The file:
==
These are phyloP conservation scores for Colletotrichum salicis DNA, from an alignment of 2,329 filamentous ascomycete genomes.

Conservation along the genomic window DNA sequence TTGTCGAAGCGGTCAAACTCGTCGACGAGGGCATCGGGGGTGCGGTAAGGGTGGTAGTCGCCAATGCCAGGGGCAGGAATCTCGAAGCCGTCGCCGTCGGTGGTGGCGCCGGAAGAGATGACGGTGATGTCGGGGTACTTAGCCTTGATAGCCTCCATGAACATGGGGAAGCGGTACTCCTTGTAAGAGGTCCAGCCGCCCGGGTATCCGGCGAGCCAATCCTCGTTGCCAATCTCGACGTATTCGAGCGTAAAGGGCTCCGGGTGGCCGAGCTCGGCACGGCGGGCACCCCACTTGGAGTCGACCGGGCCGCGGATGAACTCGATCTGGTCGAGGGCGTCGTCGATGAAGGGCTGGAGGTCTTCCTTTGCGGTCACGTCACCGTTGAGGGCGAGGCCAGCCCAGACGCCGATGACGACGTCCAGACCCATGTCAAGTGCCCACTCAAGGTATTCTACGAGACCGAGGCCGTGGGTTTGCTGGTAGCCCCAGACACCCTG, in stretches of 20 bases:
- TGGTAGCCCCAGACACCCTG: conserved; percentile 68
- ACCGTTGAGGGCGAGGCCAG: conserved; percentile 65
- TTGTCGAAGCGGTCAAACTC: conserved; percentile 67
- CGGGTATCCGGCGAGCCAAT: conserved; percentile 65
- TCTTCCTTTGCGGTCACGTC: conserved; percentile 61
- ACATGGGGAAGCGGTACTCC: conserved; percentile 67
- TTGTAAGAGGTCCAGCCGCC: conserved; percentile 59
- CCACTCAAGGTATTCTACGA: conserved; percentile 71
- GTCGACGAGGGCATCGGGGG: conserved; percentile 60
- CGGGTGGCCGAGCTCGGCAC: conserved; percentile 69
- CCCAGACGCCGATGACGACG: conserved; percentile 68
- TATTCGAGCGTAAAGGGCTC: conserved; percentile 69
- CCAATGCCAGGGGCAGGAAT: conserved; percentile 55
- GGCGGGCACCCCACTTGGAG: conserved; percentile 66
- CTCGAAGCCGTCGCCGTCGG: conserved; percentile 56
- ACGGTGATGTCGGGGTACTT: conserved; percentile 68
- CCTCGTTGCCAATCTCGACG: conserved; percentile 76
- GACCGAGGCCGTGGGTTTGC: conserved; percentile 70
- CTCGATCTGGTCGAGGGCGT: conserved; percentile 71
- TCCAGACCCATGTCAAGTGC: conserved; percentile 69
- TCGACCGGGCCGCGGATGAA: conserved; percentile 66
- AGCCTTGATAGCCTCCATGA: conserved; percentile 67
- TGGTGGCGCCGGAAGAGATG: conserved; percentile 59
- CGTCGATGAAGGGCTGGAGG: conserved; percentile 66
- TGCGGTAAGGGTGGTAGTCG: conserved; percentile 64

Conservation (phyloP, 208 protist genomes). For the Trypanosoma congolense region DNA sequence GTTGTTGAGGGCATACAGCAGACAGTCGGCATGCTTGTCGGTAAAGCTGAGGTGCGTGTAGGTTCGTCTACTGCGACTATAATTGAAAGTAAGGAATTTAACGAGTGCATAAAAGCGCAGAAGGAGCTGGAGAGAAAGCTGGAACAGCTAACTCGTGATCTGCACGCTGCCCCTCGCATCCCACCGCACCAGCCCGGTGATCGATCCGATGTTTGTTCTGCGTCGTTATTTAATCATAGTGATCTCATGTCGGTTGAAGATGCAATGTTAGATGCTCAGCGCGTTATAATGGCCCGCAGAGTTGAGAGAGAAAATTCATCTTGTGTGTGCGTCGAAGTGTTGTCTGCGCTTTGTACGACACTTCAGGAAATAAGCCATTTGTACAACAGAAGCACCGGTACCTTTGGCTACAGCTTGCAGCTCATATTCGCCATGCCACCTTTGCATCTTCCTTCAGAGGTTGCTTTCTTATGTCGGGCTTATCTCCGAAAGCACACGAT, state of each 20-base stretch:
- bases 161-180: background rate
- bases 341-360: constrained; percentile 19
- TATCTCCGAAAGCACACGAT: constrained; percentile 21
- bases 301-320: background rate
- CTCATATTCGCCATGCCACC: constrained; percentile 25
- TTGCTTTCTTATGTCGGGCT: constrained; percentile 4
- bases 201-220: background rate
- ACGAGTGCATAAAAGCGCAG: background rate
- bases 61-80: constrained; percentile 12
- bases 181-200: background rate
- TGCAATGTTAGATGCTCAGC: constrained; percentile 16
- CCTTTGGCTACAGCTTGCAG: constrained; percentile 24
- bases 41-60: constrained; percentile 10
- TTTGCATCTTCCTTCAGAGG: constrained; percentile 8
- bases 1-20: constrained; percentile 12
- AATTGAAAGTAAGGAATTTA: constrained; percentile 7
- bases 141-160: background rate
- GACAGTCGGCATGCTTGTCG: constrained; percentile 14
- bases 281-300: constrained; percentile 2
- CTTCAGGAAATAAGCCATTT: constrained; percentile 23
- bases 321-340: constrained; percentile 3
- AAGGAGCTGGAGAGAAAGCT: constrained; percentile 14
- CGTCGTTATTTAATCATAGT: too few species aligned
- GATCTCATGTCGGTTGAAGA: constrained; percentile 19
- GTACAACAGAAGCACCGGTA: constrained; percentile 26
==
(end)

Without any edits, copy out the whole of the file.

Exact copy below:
These are phyloP conservation scores for Colletotrichum salicis DNA, from an alignment of 2,329 filamentous ascomycete genomes.

Conservation along the genomic window DNA sequence TTGTCGAAGCGGTCAAACTCGTCGACGAGGGCATCGGGGGTGCGGTAAGGGTGGTAGTCGCCAATGCCAGGGGCAGGAATCTCGAAGCCGTCGCCGTCGGTGGTGGCGCCGGAAGAGATGACGGTGATGTCGGGGTACTTAGCCTTGATAGCCTCCATGAACATGGGGAAGCGGTACTCCTTGTAAGAGGTCCAGCCGCCCGGGTATCCGGCGAGCCAATCCTCGTTGCCAATCTCGACGTATTCGAGCGTAAAGGGCTCCGGGTGGCCGAGCTCGGCACGGCGGGCACCCCACTTGGAGTCGACCGGGCCGCGGATGAACTCGATCTGGTCGAGGGCGTCGTCGATGAAGGGCTGGAGGTCTTCCTTTGCGGTCACGTCACCGTTGAGGGCGAGGCCAGCCCAGACGCCGATGACGACGTCCAGACCCATGTCAAGTGCCCACTCAAGGTATTCTACGAGACCGAGGCCGTGGGTTTGCTGGTAGCCCCAGACACCCTG, in stretches of 20 bases:
- TGGTAGCCCCAGACACCCTG: conserved; percentile 68
- ACCGTTGAGGGCGAGGCCAG: conserved; percentile 65
- TTGTCGAAGCGGTCAAACTC: conserved; percentile 67
- CGGGTATCCGGCGAGCCAAT: conserved; percentile 65
- TCTTCCTTTGCGGTCACGTC: conserved; percentile 61
- ACATGGGGAAGCGGTACTCC: conserved; percentile 67
- TTGTAAGAGGTCCAGCCGCC: conserved; percentile 59
- CCACTCAAGGTATTCTACGA: conserved; percentile 71
- GTCGACGAGGGCATCGGGGG: conserved; percentile 60
- CGGGTGGCCGAGCTCGGCAC: conserved; percentile 69
- CCCAGACGCCGATGACGACG: conserved; percentile 68
- TATTCGAGCGTAAAGGGCTC: conserved; percentile 69
- CCAATGCCAGGGGCAGGAAT: conserved; percentile 55
- GGCGGGCACCCCACTTGGAG: conserved; percentile 66
- CTCGAAGCCGTCGCCGTCGG: conserved; percentile 56
- ACGGTGATGTCGGGGTACTT: conserved; percentile 68
- CCTCGTTGCCAATCTCGACG: conserved; percentile 76
- GACCGAGGCCGTGGGTTTGC: conserved; percentile 70
- CTCGATCTGGTCGAGGGCGT: conserved; percentile 71
- TCCAGACCCATGTCAAGTGC: conserved; percentile 69
- TCGACCGGGCCGCGGATGAA: conserved; percentile 66
- AGCCTTGATAGCCTCCATGA: conserved; percentile 67
- TGGTGGCGCCGGAAGAGATG: conserved; percentile 59
- CGTCGATGAAGGGCTGGAGG: conserved; percentile 66
- TGCGGTAAGGGTGGTAGTCG: conserved; percentile 64

Conservation (phyloP, 208 protist genomes). For the Trypanosoma congolense region DNA sequence GTTGTTGAGGGCATACAGCAGACAGTCGGCATGCTTGTCGGTAAAGCTGAGGTGCGTGTAGGTTCGTCTACTGCGACTATAATTGAAAGTAAGGAATTTAACGAGTGCATAAAAGCGCAGAAGGAGCTGGAGAGAAAGCTGGAACAGCTAACTCGTGATCTGCACGCTGCCCCTCGCATCCCACCGCACCAGCCCGGTGATCGATCCGATGTTTGTTCTGCGTCGTTATTTAATCATAGTGATCTCATGTCGGTTGAAGATGCAATGTTAGATGCTCAGCGCGTTATAATGGCCCGCAGAGTTGAGAGAGAAAATTCATCTTGTGTGTGCGTCGAAGTGTTGTCTGCGCTTTGTACGACACTTCAGGAAATAAGCCATTTGTACAACAGAAGCACCGGTACCTTTGGCTACAGCTTGCAGCTCATATTCGCCATGCCACCTTTGCATCTTCCTTCAGAGGTTGCTTTCTTATGTCGGGCTTATCTCCGAAAGCACACGAT, state of each 20-base stretch:
- bases 161-180: background rate
- bases 341-360: constrained; percentile 19
- TATCTCCGAAAGCACACGAT: constrained; percentile 21
- bases 301-320: background rate
- CTCATATTCGCCATGCCACC: constrained; percentile 25
- TTGCTTTCTTATGTCGGGCT: constrained; percentile 4
- bases 201-220: background rate
- ACGAGTGCATAAAAGCGCAG: background rate
- bases 61-80: constrained; percentile 12
- bases 181-200: background rate
- TGCAATGTTAGATGCTCAGC: constrained; percentile 16
- CCTTTGGCTACAGCTTGCAG: constrained; percentile 24
- bases 41-60: constrained; percentile 10
- TTTGCATCTTCCTTCAGAGG: constrained; percentile 8
- bases 1-20: constrained; percentile 12
- AATTGAAAGTAAGGAATTTA: constrained; percentile 7
- bases 141-160: background rate
- GACAGTCGGCATGCTTGTCG: constrained; percentile 14
- bases 281-300: constrained; percentile 2
- CTTCAGGAAATAAGCCATTT: constrained; percentile 23
- bases 321-340: constrained; percentile 3
- AAGGAGCTGGAGAGAAAGCT: constrained; percentile 14
- CGTCGTTATTTAATCATAGT: too few species aligned
- GATCTCATGTCGGTTGAAGA: constrained; percentile 19
- GTACAACAGAAGCACCGGTA: constrained; percentile 26